Here’s the link to the EMBO study results: Animal to human Transmission of MRSA

Louise Slaughter (who represents the Rochester area of Upstate NY) has put forward strong legislation to basically shut down the routine and uncontrolled use of antibiotics in livestock food and water which is causing this. Please take the time to read her release AND the legislation (HR 1150), which contains the history of knowledge of livestock antibiotic use in livestock and the promotion of resistant bacteria.

HR 1150

I leave you with one piece of information which will literally make you ill (because it did me): The USDA ALREADY had study results showing that this routine low-level use of antibiotics in livestock feeds and water would cause the development of reservoirs of antibiotic-resistant bacteria. IN 1977.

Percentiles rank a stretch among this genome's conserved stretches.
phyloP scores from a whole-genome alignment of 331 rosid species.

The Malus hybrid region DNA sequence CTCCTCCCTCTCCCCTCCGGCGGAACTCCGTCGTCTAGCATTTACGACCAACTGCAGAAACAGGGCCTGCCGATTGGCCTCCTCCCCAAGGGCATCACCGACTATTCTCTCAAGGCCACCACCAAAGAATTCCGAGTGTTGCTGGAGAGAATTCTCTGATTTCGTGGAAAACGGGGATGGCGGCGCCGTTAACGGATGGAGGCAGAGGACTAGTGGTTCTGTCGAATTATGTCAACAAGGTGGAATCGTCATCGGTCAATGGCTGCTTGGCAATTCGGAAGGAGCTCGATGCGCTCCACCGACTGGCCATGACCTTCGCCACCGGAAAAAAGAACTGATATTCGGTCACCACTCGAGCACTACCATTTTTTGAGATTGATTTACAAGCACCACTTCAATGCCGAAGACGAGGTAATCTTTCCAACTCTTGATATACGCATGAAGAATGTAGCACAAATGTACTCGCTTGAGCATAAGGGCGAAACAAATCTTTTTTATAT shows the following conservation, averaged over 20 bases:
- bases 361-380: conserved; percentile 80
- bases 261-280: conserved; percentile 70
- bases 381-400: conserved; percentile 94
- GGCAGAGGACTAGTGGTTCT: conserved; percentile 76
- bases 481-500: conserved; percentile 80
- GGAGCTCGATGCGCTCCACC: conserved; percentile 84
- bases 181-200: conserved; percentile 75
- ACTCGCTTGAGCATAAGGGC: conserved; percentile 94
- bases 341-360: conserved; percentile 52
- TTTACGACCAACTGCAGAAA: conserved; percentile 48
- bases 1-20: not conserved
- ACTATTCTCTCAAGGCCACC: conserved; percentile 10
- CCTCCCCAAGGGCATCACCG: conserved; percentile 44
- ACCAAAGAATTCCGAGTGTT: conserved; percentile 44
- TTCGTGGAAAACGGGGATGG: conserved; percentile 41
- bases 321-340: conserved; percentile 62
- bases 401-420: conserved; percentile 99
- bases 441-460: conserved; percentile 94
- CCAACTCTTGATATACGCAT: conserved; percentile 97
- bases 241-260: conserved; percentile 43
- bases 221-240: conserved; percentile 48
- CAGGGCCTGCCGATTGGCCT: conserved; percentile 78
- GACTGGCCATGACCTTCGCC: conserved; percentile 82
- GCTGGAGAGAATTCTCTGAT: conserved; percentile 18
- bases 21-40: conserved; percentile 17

In 1977, people. And they did nothing. (more…)

OK, all you women at the top: Zip it. Right NOW.

Kathryn Weymouth, heir

OK…so we now have another in yet a seemingly endless stream of women from elite backgrounds, who are playing at the top of their respective games, who are telling other women a) how to live their home and work lives, and b) that they are not trying hard enough. This one is from Katharine Weymouth, who is the publisher and chief executive of The Washington Post.

“I see it all the time. Women are often meeker in meetings and afraid to ask for raises and promotions. I’ve told countless female colleagues to stop apologizing when they ask for more. It’s not personal, it’s business.”

Kathy Weymouth Tells You All

As a character played by Sean Connery in “The Untouchables” said (numerous times throughout the film), “What are YOU prepared to do?”